Apropos of my last blog I've just come across this great post in Jim Henshaw's http://the-legion-of-decency.blogspot.com/
Listen to the Bill Hick's rant. It's a hoot. Then read the post. Cutting and incisive.
And it kind of ties in with my 'Least Attentive Viewer' post. Because to marketing men [because they know no better] making a programme accessable to the least attentive viewer means a bigger audience so bigger bucks.
From the quality of programming at the networks, especially ITV of late I suspect the bigwigs are more about marketing than programming. Not realising that you can't polish a turd.
Perhaps Michael Grade will make a difference. He's a TV man through and through. I don't think, like the previous head of ITV, he'll be bleating about a loss in advertising revenue [which is linked to ratings by a formula]. Ratings are going down because you are making crap, dummy! Where's your next job mate? Manager of Charlton Athletic? Captain of the Titanic?
I'm sure Michael Grade will do a hell of a better job but if he is going to turn ITV around he needs to give a clear signal to network centre, prodcos and writers what kind of programming he is actually looking for.
I posted before about what they recently said they were looking for. Ground breaking talked about drama. Apart from the obvious 'isn't everyone', does anyone know what the hell that is? I mean really? Big budget? Low budget? Genres? Target audience? I could write about a man with a talking testicle. Or that thing with Martin Clunes about a testicle with a talking man. Same difference. But at least my talking testicle might get a laugh in between the mournful dirges, pointless stories, boring premises, and overwrought melodrama that the networks seem to be filling our screens with. And make no mistake. It is their fault. They give the signals to the prodcos and the prodcos respond and commission accordingly.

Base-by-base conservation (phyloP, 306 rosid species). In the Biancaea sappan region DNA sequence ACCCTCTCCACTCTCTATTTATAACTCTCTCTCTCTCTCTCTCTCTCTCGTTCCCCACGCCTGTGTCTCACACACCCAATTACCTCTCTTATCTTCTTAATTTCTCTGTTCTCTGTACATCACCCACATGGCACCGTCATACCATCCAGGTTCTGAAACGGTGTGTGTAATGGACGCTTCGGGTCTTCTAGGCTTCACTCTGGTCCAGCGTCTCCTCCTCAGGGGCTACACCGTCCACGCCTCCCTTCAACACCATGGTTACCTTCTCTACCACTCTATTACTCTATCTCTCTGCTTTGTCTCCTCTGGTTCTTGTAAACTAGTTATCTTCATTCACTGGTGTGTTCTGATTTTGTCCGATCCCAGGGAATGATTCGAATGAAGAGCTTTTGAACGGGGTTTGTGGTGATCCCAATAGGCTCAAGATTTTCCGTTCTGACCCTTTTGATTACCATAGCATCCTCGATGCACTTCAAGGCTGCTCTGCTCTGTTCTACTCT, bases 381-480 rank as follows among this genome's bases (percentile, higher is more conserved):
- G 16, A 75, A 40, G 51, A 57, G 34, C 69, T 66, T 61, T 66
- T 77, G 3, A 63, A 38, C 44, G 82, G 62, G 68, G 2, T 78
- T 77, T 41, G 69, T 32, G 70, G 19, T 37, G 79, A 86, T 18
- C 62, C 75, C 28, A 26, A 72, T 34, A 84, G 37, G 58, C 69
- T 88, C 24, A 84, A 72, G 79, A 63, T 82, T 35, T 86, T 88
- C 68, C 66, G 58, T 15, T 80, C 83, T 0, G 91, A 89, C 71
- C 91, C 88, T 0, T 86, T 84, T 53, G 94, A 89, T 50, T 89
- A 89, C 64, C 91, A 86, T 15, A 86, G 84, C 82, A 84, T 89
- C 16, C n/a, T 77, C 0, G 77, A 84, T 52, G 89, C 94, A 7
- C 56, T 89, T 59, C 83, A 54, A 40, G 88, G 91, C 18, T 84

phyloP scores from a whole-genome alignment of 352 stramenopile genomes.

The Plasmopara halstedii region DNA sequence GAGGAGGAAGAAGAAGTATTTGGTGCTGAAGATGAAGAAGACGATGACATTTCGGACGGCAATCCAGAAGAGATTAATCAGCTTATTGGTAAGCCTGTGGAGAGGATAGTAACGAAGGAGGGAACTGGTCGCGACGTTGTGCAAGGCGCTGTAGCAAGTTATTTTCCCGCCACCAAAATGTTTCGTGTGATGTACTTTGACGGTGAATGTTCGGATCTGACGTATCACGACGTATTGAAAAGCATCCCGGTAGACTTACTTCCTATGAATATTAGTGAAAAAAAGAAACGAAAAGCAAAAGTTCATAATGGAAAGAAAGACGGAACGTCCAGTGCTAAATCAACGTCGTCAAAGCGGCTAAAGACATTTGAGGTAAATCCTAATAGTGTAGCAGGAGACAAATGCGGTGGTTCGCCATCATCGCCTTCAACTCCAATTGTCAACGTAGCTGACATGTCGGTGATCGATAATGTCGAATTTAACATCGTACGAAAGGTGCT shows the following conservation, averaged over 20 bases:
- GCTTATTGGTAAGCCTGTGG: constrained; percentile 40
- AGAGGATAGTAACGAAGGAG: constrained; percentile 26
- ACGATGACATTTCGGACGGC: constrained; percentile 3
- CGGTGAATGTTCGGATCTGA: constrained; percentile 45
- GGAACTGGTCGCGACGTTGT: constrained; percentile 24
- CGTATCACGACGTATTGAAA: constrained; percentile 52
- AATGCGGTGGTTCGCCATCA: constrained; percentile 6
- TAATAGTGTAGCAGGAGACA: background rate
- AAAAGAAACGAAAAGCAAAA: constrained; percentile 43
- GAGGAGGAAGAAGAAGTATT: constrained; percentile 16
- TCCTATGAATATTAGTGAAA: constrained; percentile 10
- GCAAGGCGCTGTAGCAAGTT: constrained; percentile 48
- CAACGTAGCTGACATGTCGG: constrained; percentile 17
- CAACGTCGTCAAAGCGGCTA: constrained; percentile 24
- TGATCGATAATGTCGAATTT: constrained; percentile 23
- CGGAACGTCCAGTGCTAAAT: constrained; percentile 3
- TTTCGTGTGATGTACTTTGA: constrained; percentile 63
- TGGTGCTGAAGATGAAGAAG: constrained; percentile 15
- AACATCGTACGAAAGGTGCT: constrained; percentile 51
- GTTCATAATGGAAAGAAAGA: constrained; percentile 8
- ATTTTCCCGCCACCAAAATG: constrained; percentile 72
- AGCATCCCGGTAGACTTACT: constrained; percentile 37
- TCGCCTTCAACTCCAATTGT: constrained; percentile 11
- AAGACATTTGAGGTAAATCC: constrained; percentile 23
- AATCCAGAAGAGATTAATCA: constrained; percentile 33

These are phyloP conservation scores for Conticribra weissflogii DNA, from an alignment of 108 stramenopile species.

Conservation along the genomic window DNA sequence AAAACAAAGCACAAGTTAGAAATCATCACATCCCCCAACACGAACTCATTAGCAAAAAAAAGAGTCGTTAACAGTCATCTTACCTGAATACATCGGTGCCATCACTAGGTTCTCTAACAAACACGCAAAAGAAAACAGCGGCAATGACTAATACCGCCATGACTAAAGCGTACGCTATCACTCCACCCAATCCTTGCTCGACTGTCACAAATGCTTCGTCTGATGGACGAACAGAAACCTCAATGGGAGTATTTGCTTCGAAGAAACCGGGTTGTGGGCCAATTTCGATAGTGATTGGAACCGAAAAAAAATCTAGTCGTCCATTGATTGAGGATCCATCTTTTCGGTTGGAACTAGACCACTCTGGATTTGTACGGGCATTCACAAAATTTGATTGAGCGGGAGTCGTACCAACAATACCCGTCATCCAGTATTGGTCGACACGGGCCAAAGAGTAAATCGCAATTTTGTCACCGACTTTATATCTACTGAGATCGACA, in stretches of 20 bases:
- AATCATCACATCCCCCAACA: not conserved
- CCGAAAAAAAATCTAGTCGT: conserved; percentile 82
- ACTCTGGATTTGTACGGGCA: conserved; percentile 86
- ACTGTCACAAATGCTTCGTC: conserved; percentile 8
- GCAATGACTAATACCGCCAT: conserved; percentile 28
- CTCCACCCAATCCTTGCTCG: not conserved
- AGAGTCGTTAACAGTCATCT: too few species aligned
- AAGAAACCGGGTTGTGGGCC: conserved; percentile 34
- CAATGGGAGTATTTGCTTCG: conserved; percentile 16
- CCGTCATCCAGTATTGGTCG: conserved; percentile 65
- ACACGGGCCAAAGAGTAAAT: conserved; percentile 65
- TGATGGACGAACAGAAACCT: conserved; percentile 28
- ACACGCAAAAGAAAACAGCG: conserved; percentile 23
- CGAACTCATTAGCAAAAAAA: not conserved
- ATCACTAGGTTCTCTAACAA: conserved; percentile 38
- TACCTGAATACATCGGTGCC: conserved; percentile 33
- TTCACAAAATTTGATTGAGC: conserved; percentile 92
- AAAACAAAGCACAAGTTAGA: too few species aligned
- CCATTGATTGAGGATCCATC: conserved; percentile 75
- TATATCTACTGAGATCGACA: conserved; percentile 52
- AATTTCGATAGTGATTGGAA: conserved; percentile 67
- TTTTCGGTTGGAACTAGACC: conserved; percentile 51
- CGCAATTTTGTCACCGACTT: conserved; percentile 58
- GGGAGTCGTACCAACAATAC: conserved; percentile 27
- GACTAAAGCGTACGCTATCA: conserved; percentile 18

People having difficulties conceiving children? So what? A gang of postmen at a sorting office have a few problems? So what? A female bus driver has love life difficulties? So what? And on and on and on.
They talk about getting the 16-35 age group back to TV. Here's a few clues for you network bods and marketing men -
Keep soap in soap operas. If that age group wants to see soap they'll make an appointment at that time. Outside of that appointment they are not interested.
If you want that age group to commit to something, then give them something they want to commit to. Don't just throw shit at the wall and hope some of it sticks.
Make them want to watch with high concept ideas well trailed [high concept is not a dirty word by the way] and then deliver on the promise.
It ain't rocket science.
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